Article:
Today's guest blogger is Marc Muench. Take it away Mark!
I’ve spent most of my life as a landscape photographer, not pursuing wildlife unless it has been a very specific shoot. Things are changing!
I know the landscape well, in fact I have experienced many moments while in the wilderness that are difficult or impossible to capture in writing or photos. These moments, as illusive as they drive me to not only experience them again but to find that special place where I can compose what I feel into a image that shares the experience.
Having said this there is a missing element in landscape photography, attitude! I know occasionally a particular post processing style will convey an attitude, but mostly that is of the photographer not the subject matter or location. Missing “attitude” in landscape photography is not necessarily bad, as it is merely not applicable. Once you include a human element or wildlife, all changes.
The very simple expression, either with a face, entire body position or even location within the landscape can alter the viewers experience greatly. I have found if exciting to attempt to capture some attitude in the animals I am observing. I will be teaching this during my next safari/workshop in Kenya, Feb 2013.
Sparring Wildebeests: The Masai Mara is full of Wildebeest and most are considered fairly boring animals to photograph. In fact there are so many of them that they end up getting in the way often. Most images you might see of them are taken during the great migration where they cross the Mara River and get eaten or drowned. What I came to realize while on safari over the course of many game drives is just how unique these “beasties” really are. Set in motion to convey the perpetual motion they live in, these two fight for dominance.
Hunting Hyena: The Hyena is not an easy animal to photograph. Most people cringe when they view images of these predators. I believe this low dramatic dusk light portrayed their reputation well. Most seemed to cruz through the bush at a constant pace, always on the prowl with their head down.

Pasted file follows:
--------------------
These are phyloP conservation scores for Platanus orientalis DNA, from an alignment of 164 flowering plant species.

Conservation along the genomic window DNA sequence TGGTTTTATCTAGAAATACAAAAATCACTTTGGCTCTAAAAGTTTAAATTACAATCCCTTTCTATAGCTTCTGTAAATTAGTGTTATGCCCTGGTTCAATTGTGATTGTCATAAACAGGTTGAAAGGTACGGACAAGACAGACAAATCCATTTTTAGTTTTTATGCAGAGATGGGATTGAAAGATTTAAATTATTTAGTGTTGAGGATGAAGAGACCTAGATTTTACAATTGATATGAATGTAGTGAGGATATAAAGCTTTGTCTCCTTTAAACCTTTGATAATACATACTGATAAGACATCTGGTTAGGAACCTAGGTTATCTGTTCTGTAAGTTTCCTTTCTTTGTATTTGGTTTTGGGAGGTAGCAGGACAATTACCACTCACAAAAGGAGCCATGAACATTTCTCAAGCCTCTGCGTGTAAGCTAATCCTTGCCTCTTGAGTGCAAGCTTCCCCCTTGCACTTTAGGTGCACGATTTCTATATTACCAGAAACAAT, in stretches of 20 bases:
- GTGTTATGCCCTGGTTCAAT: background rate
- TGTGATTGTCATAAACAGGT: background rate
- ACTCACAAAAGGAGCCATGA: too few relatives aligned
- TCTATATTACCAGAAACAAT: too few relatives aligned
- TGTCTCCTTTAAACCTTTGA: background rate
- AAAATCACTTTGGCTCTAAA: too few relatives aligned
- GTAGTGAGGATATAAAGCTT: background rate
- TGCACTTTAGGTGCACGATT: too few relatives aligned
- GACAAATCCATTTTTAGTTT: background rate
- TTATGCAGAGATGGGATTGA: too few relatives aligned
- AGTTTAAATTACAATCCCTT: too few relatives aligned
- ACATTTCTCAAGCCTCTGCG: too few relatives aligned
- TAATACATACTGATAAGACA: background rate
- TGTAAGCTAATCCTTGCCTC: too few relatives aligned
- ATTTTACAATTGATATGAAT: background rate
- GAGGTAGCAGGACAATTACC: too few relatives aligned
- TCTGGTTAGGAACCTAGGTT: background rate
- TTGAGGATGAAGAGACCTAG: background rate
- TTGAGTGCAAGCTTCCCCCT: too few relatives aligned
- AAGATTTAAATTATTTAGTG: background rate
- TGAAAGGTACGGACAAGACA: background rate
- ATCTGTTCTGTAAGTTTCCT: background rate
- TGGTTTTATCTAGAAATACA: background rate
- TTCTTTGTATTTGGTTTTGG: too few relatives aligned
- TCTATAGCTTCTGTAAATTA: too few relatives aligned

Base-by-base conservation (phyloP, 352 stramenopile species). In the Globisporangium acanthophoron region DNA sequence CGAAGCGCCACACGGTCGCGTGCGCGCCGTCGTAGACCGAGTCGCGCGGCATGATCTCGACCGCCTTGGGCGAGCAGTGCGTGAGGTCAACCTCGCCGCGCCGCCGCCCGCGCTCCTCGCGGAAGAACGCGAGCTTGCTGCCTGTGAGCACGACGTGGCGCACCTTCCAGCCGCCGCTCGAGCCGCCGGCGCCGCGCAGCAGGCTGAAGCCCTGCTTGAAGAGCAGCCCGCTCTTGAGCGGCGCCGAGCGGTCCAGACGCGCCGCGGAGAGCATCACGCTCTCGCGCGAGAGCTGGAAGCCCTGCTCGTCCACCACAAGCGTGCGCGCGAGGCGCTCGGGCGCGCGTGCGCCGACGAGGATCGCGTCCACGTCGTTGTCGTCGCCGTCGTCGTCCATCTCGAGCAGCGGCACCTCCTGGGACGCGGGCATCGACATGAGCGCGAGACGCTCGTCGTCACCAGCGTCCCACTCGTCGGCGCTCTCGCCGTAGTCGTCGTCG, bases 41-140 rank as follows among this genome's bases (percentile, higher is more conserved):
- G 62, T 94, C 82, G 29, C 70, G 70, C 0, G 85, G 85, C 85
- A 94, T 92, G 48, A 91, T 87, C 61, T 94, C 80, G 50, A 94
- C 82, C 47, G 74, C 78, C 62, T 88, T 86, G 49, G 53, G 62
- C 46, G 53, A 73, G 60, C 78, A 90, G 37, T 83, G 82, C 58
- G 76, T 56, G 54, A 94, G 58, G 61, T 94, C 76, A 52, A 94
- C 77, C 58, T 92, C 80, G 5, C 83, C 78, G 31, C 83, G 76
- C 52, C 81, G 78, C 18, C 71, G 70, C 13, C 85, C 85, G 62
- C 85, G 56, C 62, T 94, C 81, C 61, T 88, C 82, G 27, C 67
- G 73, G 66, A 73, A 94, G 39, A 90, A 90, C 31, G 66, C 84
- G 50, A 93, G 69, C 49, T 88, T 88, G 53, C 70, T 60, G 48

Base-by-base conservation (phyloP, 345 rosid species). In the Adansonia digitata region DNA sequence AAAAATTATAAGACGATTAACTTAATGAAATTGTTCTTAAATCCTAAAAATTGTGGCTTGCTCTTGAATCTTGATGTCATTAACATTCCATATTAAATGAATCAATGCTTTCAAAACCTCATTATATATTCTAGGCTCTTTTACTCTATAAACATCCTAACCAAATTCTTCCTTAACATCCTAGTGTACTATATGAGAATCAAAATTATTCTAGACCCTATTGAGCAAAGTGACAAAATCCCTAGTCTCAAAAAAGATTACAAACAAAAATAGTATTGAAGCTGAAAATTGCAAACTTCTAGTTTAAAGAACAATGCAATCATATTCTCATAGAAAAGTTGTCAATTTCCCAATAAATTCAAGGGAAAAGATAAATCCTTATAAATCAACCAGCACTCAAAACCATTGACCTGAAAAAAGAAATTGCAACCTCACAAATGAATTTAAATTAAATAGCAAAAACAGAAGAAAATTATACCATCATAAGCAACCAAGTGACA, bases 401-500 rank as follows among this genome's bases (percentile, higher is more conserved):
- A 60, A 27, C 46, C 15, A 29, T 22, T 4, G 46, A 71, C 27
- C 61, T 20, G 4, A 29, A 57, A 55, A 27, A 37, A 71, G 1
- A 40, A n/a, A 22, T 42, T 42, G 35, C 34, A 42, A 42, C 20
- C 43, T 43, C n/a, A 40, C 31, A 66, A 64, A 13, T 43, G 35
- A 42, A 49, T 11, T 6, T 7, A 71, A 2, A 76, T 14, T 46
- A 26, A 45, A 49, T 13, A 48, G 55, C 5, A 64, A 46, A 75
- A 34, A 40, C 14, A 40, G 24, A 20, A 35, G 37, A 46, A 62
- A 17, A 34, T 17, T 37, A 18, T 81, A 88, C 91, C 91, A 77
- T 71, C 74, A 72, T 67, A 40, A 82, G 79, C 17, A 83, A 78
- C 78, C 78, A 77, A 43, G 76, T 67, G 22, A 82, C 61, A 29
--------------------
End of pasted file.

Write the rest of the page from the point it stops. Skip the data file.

Mother Lion (opening shot for this post): There is not much more cute than lion cubs. What they do is equally compelling to observe. But, the understanding mother is equally interesting. This mother lion had been cleaning this cub as well as two others for about a half hour before they began rolling away while caught up in playing. Then, this one looked up and realized the distance had grown to far from mom. He suddenly ran back behind her and with a playful bite gave mom the comfort of knowing he was still there.
Family of Giraffes: I’m not certain this is a real family but it sure could be. The amazing story of the little one trying to stay caught up with everyone else was too hard not to notice. I can just hear the older sibling cursing the little one for not keeping up, and the little one calling to everyone else to wait.
The dive: Eagles hunt with such concentration that this photo proved to me they have a hard time keeping their bodies up with their sight. I knew eagles were spectacular flyers, but…….. After watching them dive for Herring fish while in Alaska, I thought I noticed a moment when the begin the dive and twist their bodies, but was unable to tell for sure as they move so quick. After attempting to capture this potential scene over and over and over again I finally got lucky and could see just how maneuverable they really could be.